The war on terrorism has brought American public diplomacy1 to the fore of national attention. While support for these programs waned after the Cold War, American opinion-makers in government and the media now agree that they should be a more widely-used tool of U.S. foreign policy, especially in the Muslim world. The view exists, however, that public diplomacy's programs, which range from producing brochures on terrorism, administering the Fulbright exchange, and organizing art exhibits, can be at cross-purposes and thus fail to serve America's interests. Contrary to this view, I'd like to suggest that the tensions that arise within and among the public diplomacy functions of information, education, and culture do not necessarily jeopardize its effectiveness in advancing Americas agenda abroad. Thanks to its multifaceted programs, public diplomacy keeps lines of communication between the United States and other countries open and depicts America in all its complexity to the outside world. In the twenty-first century, public diplomacy is as relevant as ever.
A look at history helps to understand American public diplomacy, a "fuzzy"2 term first coined in 1965 by Dean Edmund Gullion of the Fletcher School of Diplomacy at Tufts University.3 Its origins go back to the Declaration of Independence, which its author Thomas Jefferson characterized "as an appeal to the tribunal of the world to justify ourselves in the independent stand we are compelled to take."4 Although at odds with the strong countervailing trends of isolationism and exceptionalism,5 this tradition of justifying America to mankind has been resilient enough throughout our history to maintain the foundation of the three distinctive pillars of information, education, and culture that support American public diplomacy programs today.
Information, Education, and Culture
The second pillar of public diplomacy consists of educational exchanges. The United States government did not become involved in this activity, previously the near-exclusive domain of the private sector, until the late 1930s, when exchanges were established with Latin America as part of FDRs "Good Neighbor" policy and to offset Nazi and fascist influence in the region. The Department of States Division of Cultural Relations (later known as CU) was established in 1938 to handle these programs, which within a few years expanded to other geographical areas. After World War II, the Fulbright Act (1946) and the Smith-Mundt Act (1948) laid the basis for large-scale global U.S. government-sponsored educational exchanges "to promote the better understanding of the United States among the peoples of the world and to strengthen cooperative international relations."7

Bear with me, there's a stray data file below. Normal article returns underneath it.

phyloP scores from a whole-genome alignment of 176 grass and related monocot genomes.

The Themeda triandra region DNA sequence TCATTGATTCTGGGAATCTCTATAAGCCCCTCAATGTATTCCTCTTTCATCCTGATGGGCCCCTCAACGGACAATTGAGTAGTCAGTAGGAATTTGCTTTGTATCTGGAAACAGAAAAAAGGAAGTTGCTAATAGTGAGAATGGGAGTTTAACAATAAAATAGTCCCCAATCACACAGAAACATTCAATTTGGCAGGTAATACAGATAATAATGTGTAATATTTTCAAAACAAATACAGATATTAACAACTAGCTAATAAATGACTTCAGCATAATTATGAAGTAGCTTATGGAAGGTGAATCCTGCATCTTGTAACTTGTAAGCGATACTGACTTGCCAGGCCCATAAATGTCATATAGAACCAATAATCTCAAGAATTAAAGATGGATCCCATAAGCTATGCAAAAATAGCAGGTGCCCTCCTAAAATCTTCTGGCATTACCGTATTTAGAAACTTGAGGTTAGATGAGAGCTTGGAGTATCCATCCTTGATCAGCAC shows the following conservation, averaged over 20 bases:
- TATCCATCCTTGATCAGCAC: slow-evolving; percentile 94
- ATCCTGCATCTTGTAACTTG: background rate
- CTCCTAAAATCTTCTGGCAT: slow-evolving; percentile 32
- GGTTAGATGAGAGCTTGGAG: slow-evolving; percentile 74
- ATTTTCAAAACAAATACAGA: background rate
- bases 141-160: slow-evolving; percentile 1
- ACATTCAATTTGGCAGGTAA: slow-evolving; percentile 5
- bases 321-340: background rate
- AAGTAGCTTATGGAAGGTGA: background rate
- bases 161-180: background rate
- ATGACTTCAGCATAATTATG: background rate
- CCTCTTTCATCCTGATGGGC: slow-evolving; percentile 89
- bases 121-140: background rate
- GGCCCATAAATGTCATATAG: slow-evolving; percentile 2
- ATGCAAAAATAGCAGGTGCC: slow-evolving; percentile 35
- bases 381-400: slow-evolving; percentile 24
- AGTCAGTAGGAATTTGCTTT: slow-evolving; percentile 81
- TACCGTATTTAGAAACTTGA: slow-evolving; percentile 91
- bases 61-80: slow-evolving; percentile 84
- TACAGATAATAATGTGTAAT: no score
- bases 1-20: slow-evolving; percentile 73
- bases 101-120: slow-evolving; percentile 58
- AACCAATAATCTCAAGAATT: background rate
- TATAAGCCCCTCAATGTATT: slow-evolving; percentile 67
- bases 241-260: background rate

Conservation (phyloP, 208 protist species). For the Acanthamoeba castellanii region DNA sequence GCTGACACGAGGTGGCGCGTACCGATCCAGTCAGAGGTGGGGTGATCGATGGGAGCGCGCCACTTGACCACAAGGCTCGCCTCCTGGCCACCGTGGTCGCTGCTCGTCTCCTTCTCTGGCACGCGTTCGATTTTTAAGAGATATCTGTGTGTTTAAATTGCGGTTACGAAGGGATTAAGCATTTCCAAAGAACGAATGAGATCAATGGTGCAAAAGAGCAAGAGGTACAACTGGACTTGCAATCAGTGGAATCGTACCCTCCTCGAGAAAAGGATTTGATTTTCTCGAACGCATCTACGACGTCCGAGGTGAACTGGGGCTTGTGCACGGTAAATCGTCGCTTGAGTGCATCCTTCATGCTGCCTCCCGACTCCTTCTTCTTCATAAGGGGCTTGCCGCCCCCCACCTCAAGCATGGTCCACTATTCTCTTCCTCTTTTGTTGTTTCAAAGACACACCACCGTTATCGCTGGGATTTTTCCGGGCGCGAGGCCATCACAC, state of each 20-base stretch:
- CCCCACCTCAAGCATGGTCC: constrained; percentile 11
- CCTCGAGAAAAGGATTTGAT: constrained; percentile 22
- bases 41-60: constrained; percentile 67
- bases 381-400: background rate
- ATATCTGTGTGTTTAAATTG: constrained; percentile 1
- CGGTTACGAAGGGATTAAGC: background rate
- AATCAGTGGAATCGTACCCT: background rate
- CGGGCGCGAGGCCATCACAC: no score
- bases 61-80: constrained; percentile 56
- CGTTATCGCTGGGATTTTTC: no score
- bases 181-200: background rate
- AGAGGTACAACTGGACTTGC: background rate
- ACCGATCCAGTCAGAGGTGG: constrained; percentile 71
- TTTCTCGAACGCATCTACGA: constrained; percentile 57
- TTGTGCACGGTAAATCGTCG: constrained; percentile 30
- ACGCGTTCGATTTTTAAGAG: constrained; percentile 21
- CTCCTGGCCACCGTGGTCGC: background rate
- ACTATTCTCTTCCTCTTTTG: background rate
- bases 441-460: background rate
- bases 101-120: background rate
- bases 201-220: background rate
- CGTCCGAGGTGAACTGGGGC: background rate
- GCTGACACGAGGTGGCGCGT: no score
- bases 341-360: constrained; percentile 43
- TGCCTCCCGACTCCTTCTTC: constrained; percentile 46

Public diplomacys final pillar consists of cultural presentations, the display of the best of American artistic achievements, not least with the purpose of providing esthetic delight to foreign audiences. The Division of Cultural Relations and the Office of the Coordinator of Inter-American Affairs established in 1941 supported exhibits and other artistic events in Latin America, but it was only during the Cold War that the United States government made it a priority to showcase American art abroad, largely in reaction to Soviet propaganda that the United States was a cultural wasteland.8 Today, with the end of the Cold War, many public diplomacy artistic programs have been abolished.
Purposes and Cross-Purposes
The first tension in public diplomacy derives from its information role. Should the information it provides be neutral, without attempting to sway an audience, or should it be presented with the propagandistic purpose of inducing action?9 Many believe that the use of information by the United States government abroad must indeed have a propaganda objective as in the case, for example, of delivering "news":
In an article published when the Cold War was in full swing, "Propaganda: A Conscious Weapon of Diplomacy" (1949), George V. Allen, then assistant secretary of State for Public Affairs (and later director of USIA from 1957 to 1960) unequivocally equated "our information activity" with "propaganda." He went on to say that:
In a recent article, the former U.S. ambassador to the UN, Richard Holbrooke, underscored what he believes is the close link between public diplomacy and propaganda: "Call it public diplomacy, or public affairs, or psychological warfare orif you really want to be bluntpropaganda. But whatever it is called, defining what this war [on terrorism] is really about in the minds of the 1 billion Muslims in the world will be of decisive and historic importance."12